Silence Must Become Uncomfortable

Silence Must Become Uncomfortable


By Noreen Kilbane, PEP Board Chair, Chief Administrative Officer, Hyland; and Holley Martens, PEP Board Vice Chair, Director, Char and Chuck Fowler Family Foundation

“If you fail to act now, history will have to record that the greatest tragedy of this period of social transition was not the strident clamor of the bad people, but the appalling silence of the good people.”

Rev. Dr. Martin Luther King, Jr.


We acknowledge that we lead lives of privilege. This does not need to be a source of shame nor is it a reason to be proud. It simply is.

To do our work as Positive Education Program (PEP) board members, the question in front of us, then, must always be: “How do we use our privilege, our expertise, our relational wealth in ways that meaningfully impact our ability to achieve PEP’s vision of an equitable community where every young person is valued and experiences joy and deep fulfillment?”

How Our Life Experiences Inform How We Engage the World

Through Noreen’s Eyes…

As the daughter of immigrants from Ireland, my universe was clearly defined. My parents, who were already navigating so much that was new, created a more sheltered world where our social engagement was solely with those who shared similar backgrounds. To this day, the Irish community is where I feel safe and loved.

As an adult, I have had many opportunities to expand my social circle as I attended college and began my career. These experiences have helped me see where I can change the conditions so that the environments I create are more diverse and inclusive. I was nominated to serve on the DEI Executive Council at my place of employment and have learned so much through that work. I have had the opportunity to work with DEI consultants who have been able to enlighten me using data, lived experiences and self-reflection. I am most proud of my PEP board service. It is through this service I have seen up close the negative impact of inequity.

Through Holley’s Eyes…

I, like many, have been keenly aware of the inequities white supremacy rules and norms have on our communities. However, not until my fifth decade did I understand the causality and connection of these rules (unwritten as well as written) to the blatant and purposeful oppression caused to people and communities of color. Now, as people do when their knowledge increases, I am obligated to change my decision making processes and amplify my voice to provide pathways to marginalized people and communities in the capacity I possess. Wading into these conversations about systemic racism and advocating for change is hard, intentional, and uncomfortable work, yet essential if we want to use our positions in this world for good.

To Challenge is an Act of Love

It is an act of love to challenge children, to help them become the best versions of themselves. Similarly, challenging the norms set forth by parents or challenging the country you call home to live up to its defined principles are indeed acts of love too.

And while loving, it is also most definitely uncomfortable. It takes stamina and conviction to resist the go-along-to-get-along energy pervasive in many places where power and influence are desired. Yet, it is through this discomfort where we grow and change.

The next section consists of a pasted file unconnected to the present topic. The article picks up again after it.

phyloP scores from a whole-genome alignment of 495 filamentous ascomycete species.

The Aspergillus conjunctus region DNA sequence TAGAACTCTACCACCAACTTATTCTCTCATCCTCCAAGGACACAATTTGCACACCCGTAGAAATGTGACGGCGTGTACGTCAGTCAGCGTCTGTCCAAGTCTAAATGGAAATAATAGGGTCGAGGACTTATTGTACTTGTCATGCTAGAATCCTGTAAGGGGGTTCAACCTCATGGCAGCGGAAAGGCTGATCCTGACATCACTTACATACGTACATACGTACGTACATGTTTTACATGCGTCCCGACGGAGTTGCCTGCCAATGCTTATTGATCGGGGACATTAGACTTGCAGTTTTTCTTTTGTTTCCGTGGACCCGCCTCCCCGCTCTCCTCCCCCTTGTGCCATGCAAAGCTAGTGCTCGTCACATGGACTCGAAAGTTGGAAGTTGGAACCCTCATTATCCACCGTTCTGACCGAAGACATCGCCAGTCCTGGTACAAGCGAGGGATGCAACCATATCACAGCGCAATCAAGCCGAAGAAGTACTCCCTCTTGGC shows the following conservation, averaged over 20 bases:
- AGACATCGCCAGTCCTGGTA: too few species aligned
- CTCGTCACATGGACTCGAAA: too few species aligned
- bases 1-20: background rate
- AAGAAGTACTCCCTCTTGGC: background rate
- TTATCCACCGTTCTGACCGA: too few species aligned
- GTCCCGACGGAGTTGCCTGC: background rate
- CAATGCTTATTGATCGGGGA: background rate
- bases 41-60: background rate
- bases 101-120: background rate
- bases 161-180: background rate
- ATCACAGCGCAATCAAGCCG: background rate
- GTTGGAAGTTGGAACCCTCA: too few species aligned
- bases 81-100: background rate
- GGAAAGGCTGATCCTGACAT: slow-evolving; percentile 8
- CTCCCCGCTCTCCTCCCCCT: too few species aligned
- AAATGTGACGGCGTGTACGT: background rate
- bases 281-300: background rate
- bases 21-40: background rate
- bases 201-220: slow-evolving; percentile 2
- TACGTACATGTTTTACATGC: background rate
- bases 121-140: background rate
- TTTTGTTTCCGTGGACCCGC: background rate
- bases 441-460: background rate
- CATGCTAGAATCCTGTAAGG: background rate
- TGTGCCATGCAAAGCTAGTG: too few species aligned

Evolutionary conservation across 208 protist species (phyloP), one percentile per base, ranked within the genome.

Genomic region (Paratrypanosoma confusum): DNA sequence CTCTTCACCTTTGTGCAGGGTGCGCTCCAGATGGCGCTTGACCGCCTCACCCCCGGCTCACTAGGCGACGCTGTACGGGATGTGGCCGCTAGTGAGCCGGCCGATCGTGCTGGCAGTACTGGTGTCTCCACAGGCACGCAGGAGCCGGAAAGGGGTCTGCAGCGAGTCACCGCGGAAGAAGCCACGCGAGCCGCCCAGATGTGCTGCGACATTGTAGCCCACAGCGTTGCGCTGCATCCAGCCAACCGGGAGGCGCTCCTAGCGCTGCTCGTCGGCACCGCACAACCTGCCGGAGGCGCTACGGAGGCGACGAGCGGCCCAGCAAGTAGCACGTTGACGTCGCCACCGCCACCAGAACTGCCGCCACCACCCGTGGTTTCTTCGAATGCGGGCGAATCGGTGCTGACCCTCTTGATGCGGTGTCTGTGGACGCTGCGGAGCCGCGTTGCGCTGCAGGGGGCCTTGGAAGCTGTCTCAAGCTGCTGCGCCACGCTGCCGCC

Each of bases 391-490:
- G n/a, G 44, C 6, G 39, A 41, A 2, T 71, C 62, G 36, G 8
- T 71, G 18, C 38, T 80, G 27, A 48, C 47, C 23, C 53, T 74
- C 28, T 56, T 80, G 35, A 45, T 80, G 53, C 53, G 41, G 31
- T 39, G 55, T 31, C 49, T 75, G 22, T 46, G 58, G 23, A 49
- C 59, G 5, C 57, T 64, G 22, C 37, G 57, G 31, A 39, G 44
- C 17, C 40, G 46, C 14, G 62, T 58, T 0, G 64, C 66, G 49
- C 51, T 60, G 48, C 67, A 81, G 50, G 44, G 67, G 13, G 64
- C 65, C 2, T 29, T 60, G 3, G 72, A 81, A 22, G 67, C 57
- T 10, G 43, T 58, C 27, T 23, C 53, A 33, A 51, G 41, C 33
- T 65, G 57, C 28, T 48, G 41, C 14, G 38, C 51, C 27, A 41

The work to dismantle systemic racism is guaranteed to be challenging, uncomfortable and replete with risk. There will be moments when we are sure to say the wrong thing and make mistakes. We will stumble. Our central challenge in this work is to learn and to grow from these experiences, just as we ask of our kids. It is our duty to educate, not to shame.

Silence is Not an Option

At PEP, we have come to appreciate that to be truly trauma-informed means that we need to investigate and appreciate the role systemic racism has played in the lives of our kids and families and the role we can play in dismantling it. Education is our greatest tool, which is why our PEP board has chosen to step into the fray in fighting the legislative efforts aimed at censoring teachers and banning books.

We walk into this space appreciating that it carries risk. Bettina Love, author of We Want to Do More Than Survive: Abolitionist Teaching and the Pursuit of Educational Freedom, speaks about what it means to be more than an ally, to be a co-conspirator. As she teaches, feeling guilty for our privilege is not the answer. Being an ally is nice, but too often it allows us to sit in the seat of the caring observer. The challenge is to become a co-conspirator, truly cashing in our privilege in ways that “Take risks for somebody. Put something on the line.”

In South Carolina in 2015 following the awful killings at the church in Charleston, advocates for justice knew that it was far beyond time for the confederate flag to be removed from the Statehouse. Bree Newsome, a Black woman, climbed the Statehouse flagpole to remove the confederate flag as her co-conspirator, James Tyson, a White man, stood below. He did not stand outside the fence. He stood inside with his hands firmly gripping the pole, knowing that his whiteness would keep the police from using their tasers. He took a risk and put something on the line, using his privilege for good.

To be silent, to be neutral, is fuel for the oppressor. As Elie Wiesel wrote, “We must take sides. Neutrality helps the oppressor, never the victim. Silence encourages the tormentor, never the tormented.”

In our work to support young people to overcome and thrive, we must use our voices, our positions, our privilege to bring their voices and lived experiences into the rooms where power and influence sit.

For too long and in far too many places, silence has become much too comfortable. The question before each of us is how do we make silence uncomfortable? How do we each in our own small way shift that balance?

Noreen Kilbane
Holley Martens
Holley Martens